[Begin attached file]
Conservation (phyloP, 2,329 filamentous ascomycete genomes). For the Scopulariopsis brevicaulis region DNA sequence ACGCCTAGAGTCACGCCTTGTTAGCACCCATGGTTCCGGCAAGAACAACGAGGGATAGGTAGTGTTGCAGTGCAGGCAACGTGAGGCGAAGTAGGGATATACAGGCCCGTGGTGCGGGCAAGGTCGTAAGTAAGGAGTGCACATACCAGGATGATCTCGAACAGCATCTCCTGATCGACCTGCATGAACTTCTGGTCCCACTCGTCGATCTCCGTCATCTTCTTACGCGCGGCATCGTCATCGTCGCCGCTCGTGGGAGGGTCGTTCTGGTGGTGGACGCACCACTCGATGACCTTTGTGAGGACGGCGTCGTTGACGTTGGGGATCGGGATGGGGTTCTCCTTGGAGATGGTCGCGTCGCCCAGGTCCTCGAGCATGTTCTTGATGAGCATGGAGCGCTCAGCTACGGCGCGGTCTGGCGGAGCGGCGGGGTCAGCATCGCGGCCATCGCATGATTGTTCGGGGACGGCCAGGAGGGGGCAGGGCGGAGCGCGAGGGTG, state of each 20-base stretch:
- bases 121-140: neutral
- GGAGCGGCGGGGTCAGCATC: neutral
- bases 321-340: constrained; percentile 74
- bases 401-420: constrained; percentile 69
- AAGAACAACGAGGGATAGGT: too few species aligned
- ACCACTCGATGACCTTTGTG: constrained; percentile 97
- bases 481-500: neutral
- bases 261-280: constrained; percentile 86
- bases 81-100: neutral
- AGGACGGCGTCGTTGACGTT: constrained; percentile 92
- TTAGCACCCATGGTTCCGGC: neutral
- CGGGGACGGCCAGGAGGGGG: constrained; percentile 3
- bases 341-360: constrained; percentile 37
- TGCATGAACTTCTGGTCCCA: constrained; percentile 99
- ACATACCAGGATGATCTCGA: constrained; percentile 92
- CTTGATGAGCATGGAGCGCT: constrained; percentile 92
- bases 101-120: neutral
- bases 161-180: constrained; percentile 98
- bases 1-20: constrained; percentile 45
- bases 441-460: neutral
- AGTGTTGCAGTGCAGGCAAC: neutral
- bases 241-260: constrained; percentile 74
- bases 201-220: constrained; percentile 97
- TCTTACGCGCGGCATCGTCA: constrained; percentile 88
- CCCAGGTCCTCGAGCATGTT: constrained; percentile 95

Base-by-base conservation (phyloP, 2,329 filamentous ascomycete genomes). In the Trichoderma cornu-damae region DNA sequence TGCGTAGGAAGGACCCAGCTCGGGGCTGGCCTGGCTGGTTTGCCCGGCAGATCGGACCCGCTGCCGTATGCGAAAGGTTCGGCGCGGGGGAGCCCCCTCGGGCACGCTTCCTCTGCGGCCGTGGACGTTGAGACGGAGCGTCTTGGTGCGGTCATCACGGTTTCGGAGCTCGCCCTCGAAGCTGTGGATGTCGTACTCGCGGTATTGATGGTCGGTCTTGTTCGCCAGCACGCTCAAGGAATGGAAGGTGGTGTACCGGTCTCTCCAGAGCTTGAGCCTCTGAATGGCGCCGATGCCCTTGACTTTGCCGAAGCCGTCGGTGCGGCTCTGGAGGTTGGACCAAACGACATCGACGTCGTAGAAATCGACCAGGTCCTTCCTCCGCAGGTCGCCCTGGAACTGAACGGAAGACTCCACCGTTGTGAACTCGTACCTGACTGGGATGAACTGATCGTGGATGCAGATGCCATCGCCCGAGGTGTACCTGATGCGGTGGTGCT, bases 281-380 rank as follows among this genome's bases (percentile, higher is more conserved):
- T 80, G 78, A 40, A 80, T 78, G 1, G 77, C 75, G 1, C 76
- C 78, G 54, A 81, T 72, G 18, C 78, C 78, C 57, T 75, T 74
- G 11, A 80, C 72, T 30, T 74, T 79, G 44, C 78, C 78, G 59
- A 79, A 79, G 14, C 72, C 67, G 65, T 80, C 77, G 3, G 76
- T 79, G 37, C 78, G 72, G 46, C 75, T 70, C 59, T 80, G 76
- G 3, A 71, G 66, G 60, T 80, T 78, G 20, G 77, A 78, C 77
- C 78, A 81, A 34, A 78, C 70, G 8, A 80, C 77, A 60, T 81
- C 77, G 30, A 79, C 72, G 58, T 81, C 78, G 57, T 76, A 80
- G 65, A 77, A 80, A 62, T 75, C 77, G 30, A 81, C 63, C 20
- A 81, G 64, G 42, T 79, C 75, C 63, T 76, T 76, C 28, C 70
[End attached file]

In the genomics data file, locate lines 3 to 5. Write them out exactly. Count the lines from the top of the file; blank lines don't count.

- GGAGCGGCGGGGTCAGCATC: neutral
- bases 321-340: constrained; percentile 74
- bases 401-420: constrained; percentile 69